Development of Testing Method for Static Electrification Within Power Transformer Using Suspended Cellulose Fibers in Insulating Oil

  • Masanobu YoshidaEmail author
  • Soichi Moriguchi
  • Gaku Sato
  • Yoshinori Konishi
  • Masayuki Hasegawa
Conference paper
Part of the Lecture Notes in Electrical Engineering book series (LNEE, volume 598)


This paper describes a new testing method that has been developed to estimate the quantity of electrification in a power transformer. In addition, the influence that the degradation of both a press board (PB; consists of cellulose fibers) and insulating oil has on static electrification can be evaluated by using the new testing method. In this testing method, cellulose fibers that are suspended in insulating oil in a transformer were used. These fibers might come off from the PB and the surface of insulating paper in a transformer. It was considered these cellulose fibers were useful samples for estimating the electrification level of a PB in an actual power transformer. The insulating oil was taken from a running power transformer, and cellulose fibers in the oil were filtered with a metal filter. This filtering process was isolated from the air. These cellulose fibers and insulating oil (oil with cellulose removed) were testing samples for measuring the quantity of electrification in the static electrification process. Static electrification occurs when insulating oil flows over cellulose fibers on a metal filter. The volume of electrification in the static electrification process can be known by measuring the electric current on a conductor connected between the metal filter and the ground. Experimental results showed that the volume of electrification on a degraded PB was larger than that of a new PB. Besides, there was also a tendency for the volume of electrification on degraded insulation oil (large value for electrostatic charging tendency) to be larger than that of new insulation oil.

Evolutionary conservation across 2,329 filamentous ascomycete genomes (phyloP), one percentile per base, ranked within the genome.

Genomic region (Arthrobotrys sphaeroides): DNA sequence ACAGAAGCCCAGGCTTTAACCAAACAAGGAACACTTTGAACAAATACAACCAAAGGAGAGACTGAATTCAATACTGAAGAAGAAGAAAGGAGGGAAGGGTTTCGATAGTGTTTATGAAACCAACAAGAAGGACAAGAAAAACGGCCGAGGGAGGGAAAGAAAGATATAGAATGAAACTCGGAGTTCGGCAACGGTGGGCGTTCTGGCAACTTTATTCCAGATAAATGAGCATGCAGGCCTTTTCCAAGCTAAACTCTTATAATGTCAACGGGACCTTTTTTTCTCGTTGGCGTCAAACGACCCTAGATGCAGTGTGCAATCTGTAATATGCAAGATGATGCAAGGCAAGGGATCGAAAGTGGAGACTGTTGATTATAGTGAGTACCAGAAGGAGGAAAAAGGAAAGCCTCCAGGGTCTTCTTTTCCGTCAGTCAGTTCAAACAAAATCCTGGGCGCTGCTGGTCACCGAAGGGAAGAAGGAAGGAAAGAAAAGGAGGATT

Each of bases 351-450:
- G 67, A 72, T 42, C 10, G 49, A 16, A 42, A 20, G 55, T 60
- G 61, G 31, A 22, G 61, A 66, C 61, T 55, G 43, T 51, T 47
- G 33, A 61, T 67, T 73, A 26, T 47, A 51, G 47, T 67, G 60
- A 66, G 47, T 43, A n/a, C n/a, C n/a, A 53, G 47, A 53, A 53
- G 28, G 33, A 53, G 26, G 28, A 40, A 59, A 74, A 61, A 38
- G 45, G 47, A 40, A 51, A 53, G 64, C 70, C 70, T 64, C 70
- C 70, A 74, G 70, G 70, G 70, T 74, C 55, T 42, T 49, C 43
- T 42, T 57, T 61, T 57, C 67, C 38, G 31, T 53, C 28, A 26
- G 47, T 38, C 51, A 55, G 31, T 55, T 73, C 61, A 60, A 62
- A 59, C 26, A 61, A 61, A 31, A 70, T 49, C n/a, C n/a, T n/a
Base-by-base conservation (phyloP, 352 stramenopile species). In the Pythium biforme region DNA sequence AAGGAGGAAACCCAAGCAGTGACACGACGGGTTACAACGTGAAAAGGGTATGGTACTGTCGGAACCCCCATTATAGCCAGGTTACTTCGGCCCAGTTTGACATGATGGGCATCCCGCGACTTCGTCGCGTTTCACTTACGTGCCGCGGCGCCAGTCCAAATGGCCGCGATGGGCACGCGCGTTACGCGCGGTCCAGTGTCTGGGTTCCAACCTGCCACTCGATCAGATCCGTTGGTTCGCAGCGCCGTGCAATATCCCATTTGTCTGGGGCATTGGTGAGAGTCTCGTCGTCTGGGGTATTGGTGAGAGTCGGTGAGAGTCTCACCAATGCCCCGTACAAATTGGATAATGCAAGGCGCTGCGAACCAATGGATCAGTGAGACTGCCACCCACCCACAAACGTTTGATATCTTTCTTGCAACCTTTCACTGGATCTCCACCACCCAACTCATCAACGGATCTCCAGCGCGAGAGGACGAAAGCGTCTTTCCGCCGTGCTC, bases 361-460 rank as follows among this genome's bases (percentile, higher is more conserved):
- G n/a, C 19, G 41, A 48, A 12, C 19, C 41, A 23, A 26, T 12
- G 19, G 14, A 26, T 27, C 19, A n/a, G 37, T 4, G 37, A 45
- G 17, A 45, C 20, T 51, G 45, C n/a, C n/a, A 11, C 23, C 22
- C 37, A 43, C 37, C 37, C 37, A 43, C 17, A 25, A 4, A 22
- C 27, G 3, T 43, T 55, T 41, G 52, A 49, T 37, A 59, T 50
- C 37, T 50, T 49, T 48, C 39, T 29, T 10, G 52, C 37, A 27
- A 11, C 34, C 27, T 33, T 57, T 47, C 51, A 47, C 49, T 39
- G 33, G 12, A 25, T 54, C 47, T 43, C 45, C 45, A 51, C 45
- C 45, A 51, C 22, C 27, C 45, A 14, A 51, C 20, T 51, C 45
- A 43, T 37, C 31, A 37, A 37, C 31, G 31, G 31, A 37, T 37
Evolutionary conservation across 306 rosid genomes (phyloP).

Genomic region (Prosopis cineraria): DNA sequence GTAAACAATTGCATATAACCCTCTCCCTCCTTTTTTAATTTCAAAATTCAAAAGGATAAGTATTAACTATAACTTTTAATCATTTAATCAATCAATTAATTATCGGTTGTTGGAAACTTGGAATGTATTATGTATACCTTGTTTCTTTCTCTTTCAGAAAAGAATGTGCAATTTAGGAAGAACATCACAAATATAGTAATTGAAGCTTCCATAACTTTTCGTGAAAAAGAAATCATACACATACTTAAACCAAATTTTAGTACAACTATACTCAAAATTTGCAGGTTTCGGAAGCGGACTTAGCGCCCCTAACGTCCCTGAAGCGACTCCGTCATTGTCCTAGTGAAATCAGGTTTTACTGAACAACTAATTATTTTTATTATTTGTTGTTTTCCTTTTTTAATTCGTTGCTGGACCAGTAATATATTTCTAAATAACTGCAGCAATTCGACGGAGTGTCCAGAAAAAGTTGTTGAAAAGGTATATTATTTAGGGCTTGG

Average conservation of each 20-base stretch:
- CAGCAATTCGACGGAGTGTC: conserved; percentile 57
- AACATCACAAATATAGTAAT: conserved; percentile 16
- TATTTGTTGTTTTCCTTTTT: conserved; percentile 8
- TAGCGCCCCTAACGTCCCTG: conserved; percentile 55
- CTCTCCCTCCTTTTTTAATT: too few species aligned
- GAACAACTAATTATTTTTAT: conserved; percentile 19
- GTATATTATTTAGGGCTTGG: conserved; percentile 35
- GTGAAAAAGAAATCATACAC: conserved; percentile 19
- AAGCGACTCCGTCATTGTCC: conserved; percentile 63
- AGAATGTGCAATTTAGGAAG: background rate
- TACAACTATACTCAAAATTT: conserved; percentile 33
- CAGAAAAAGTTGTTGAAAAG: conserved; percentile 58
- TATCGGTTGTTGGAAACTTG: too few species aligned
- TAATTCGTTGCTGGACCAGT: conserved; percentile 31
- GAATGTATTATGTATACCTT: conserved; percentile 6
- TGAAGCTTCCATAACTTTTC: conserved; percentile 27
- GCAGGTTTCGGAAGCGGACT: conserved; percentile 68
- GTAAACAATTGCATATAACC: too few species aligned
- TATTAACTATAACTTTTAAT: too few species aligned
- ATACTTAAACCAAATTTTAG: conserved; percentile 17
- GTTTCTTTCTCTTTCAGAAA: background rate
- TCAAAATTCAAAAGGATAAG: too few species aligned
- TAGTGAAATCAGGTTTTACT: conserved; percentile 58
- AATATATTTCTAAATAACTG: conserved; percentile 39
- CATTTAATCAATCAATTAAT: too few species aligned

Power transformer Static electrification Cellulose fiber 


  1. 1.
    Morin II, A.J., Zahn, M., Melcher, J.R.: Fluid electrification measurements of transformer pressboard/oil insulation in a couette charger. IEEE Trans. Electr. Insul. 26(5), 870–901 (1991)Google Scholar
  2. 2.
    Lee, M.J., Nelson, J.K.: Flow-induced electrification and partial discharge measurements in transformer duct structures. IEEE Trans. Electr. Insul. 26(4), 739–748 (1991)CrossRefGoogle Scholar
  3. 3.
    Oommen, T.V., Lindgren, S.R.: Streaming electrification study of transformer insulation system using a paper tube model. IEEE Trans. Power Deliv. 5(2), 972–983 (1990)CrossRefGoogle Scholar
  4. 4.
    Kedzia, J.: Investigation of transformer oil electrification in a spinning disk system. IEEE Trans. Electr. Insul. 24(1), 59–65 (1989)CrossRefGoogle Scholar
  5. 5.
    Oommen, T.V., Petrie, E.M.: Electrostatic charging tendency of transformer oils. IEEE Trans. Power Apparatus Syst. 103(7), 1923–1931 (1984)CrossRefGoogle Scholar
  6. 6.
    CIGRE JWG 12/15: Static Electrification in Power Transformers, GIGRE Technical Brochure 170 (2000)Google Scholar
  7. 7.
    Electric Technology Research Association: The guideline for refurbishment of electric power transformers. Electr. Technol. Res. 1(65) (2009)Google Scholar
  8. 8.
    Sato, G.: Study of evaluation method of electrostatic charge tendency for transformers oil by continuous circulating measurement. In: IEEJ PES 2010, no. 272 (2010)Google Scholar
  9. 9.
    Yoshida, M.: Diagnosis method of aging degradation for power transformer using cellulose fibers in insulating oil. CIGRE SC A2 & C4 JOINT COLLOQUIUM (2013)Google Scholar

Copyright information

© Springer Nature Switzerland AG 2020

Authors and Affiliations

  • Masanobu Yoshida
    • 1
    Email author
  • Soichi Moriguchi
    • 1
  • Gaku Sato
    • 2
  • Yoshinori Konishi
    • 2
  • Masayuki Hasegawa
    • 2
  1. 1.Chubu Electric Power CompanyNagoyaJapan
  2. 2.YUKA Industries Co., Ltd.TokyoJapan

Personalised recommendations